Though he loves working with students on challenging calculus coursework, he said he’s ready to hang up his chalk.

“The technology’s probably gone over my head,” he said. “My class still has textbooks and the chalkboard. It’s probably time for someone who understands the technology better.”

But he won’t be disappearing from the SM Northwest community any time soon. Rose intends to come back next year as an assistant distance running coach.

“The people that I kind of hang around with are coaches. So if I were to cut myself off from that group of people, I’d be home alone,” he said.

Rose’s family history in the Shawnee Mission district extends well beyond his career as an employee. He started attending district schools as a third grader at Santa Fe Trail before moving on to Milburn Junior High (which would later be renamed Antioch Middle School, and was torn down to make way for the new Center for Academic Achievement). He attended his first year of high school at SM North before moving on to the just-opened SM West for his junior and senior years.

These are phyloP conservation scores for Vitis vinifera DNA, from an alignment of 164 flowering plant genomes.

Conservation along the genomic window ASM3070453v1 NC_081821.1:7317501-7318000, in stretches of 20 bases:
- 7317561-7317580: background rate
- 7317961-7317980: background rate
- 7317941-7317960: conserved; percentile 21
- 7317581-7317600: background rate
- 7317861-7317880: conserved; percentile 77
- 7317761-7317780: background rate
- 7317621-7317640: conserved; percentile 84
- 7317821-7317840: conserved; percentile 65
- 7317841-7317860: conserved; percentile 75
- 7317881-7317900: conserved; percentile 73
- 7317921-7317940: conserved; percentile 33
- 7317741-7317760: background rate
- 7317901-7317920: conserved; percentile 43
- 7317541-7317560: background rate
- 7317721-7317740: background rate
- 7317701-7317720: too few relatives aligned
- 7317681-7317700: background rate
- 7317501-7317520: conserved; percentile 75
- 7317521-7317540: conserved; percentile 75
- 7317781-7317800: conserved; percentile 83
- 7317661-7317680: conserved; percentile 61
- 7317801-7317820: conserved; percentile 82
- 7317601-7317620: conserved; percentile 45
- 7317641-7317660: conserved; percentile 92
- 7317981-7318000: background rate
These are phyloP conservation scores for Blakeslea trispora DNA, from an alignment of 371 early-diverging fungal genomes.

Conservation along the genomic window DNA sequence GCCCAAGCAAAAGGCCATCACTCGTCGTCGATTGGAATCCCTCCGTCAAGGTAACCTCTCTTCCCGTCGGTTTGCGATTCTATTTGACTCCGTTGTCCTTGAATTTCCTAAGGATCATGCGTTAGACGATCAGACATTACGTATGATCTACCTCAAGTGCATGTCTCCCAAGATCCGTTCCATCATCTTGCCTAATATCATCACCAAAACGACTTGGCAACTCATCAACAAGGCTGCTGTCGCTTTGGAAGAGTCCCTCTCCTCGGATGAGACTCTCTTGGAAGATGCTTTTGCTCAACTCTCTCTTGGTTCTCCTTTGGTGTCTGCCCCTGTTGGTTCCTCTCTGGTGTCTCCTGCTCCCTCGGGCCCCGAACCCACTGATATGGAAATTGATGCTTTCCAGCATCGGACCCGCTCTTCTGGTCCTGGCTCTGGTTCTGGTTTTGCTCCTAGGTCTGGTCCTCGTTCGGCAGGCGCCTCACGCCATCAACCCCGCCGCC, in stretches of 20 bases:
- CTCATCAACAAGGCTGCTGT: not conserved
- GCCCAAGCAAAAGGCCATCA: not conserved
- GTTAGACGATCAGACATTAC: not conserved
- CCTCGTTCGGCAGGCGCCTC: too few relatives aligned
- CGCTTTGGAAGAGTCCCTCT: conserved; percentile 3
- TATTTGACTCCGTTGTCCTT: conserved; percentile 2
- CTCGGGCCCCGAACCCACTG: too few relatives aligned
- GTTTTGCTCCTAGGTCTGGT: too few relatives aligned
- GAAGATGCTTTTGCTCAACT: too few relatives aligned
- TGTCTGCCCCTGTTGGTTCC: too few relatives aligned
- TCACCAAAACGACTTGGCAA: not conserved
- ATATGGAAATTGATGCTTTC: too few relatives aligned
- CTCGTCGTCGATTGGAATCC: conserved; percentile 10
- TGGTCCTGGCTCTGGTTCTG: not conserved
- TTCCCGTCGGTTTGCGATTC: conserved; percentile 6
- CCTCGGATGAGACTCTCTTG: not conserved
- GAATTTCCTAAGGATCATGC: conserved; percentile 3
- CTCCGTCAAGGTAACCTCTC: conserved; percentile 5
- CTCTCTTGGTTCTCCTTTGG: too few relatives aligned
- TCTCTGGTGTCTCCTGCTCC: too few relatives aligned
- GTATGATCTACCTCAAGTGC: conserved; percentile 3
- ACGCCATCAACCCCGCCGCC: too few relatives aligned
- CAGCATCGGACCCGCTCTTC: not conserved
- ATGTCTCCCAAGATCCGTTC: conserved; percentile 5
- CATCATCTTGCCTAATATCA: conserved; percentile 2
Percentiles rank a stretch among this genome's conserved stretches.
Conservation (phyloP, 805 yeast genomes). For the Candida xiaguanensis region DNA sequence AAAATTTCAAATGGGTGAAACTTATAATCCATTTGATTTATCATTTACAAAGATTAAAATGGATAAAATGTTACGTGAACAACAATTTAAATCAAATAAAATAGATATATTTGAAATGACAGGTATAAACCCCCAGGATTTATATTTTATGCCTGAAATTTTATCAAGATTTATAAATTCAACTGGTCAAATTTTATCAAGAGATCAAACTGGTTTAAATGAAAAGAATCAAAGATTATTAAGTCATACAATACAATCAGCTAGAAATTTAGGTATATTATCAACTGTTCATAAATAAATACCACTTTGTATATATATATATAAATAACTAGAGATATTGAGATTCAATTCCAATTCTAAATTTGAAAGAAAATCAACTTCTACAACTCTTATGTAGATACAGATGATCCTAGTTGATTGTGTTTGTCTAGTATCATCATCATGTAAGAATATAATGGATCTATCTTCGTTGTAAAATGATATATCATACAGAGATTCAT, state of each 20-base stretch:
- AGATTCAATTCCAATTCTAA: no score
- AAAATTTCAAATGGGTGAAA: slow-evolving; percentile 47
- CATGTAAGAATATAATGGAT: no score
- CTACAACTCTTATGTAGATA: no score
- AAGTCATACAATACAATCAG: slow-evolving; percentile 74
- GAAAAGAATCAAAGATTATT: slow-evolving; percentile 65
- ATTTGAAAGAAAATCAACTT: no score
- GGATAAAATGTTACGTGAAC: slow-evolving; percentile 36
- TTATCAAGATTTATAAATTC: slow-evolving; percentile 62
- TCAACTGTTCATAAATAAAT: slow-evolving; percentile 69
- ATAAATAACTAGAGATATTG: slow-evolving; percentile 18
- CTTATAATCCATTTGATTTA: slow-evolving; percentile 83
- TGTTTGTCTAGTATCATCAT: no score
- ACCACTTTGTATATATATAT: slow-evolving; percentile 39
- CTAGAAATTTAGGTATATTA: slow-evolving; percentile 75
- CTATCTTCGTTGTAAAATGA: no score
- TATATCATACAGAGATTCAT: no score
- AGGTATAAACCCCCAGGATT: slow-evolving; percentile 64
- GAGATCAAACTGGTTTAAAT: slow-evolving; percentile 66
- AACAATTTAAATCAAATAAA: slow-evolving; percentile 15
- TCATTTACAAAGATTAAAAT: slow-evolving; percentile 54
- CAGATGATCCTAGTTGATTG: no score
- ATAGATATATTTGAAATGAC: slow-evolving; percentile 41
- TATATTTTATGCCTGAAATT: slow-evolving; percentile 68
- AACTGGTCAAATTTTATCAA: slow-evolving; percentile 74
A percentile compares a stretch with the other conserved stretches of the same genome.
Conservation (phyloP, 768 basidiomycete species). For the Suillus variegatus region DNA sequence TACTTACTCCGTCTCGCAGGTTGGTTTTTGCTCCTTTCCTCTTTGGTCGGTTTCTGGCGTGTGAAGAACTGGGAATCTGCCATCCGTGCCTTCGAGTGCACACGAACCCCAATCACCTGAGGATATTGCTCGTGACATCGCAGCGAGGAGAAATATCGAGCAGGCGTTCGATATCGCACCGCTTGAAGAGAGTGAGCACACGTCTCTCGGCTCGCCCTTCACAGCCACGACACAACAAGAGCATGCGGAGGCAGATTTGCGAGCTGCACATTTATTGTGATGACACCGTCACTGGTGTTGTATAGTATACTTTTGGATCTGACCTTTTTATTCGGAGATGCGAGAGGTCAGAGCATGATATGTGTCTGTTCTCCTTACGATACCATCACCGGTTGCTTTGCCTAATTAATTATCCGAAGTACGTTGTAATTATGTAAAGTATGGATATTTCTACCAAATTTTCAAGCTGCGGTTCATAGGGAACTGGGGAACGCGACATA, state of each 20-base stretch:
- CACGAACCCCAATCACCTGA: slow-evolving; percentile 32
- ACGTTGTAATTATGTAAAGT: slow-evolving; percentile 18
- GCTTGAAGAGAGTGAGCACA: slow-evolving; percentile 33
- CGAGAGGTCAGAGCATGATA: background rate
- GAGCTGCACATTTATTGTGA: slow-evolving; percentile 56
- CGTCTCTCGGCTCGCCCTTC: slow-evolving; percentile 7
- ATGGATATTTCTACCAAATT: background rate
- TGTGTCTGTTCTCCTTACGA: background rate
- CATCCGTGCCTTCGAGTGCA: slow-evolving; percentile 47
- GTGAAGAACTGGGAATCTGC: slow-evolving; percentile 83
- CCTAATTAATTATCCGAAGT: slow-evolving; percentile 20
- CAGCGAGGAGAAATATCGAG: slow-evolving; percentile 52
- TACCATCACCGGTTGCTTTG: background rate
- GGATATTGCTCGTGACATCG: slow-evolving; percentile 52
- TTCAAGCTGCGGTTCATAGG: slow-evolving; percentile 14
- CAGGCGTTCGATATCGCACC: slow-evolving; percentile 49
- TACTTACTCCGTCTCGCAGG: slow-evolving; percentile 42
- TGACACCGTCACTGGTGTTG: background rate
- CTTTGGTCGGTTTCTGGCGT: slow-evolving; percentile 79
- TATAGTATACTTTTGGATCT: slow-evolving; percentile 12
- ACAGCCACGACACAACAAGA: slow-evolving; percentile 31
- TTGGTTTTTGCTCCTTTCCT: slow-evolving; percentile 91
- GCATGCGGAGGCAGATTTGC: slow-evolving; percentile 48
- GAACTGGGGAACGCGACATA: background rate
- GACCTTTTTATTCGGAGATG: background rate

Since he came to SM Northwest, his family’s ties to the school have only deepened. His nephew Mike Rose is currently a math teacher and basketball coach at the school. His own kids, as well as nieces and nephews, have graduated from Northwest.

“I love the people here,” he said. “You don’t keep coming back to a place unless you love the people. Everyone here has taken care of me.”


Kansas Cross Country Coaching Legend Van Rose Retiring At End Of Spring Track Season


Cory Mull

Jan 10, 2018

"Running isn't painful, pain is hitting your finger with a hammer. Running is uncomfortable. It's not painful."     - Van Rose 



Class of 2018

Inductees into the SMNW Athletic Hall of Fame

Coach Rich "Kuz" Kuzydym                       

  Steve Fein Class of 1995  XC & Track

Adam Giacalone  Class of 2010  Baseball   Kathy Ross Johnson Class of 1979 Gymnastics

          Story from the SMNW Athletics Facebook Page                       http://www.facebook.com/SMNWAthletics/photos/pcb.1585398131517405/1585387881518430/?type=3&theater


October 16, 2017 ~ Congratulations to the four new inductees as members of the Class of 2018 SMNW Athletic Hall of Fame: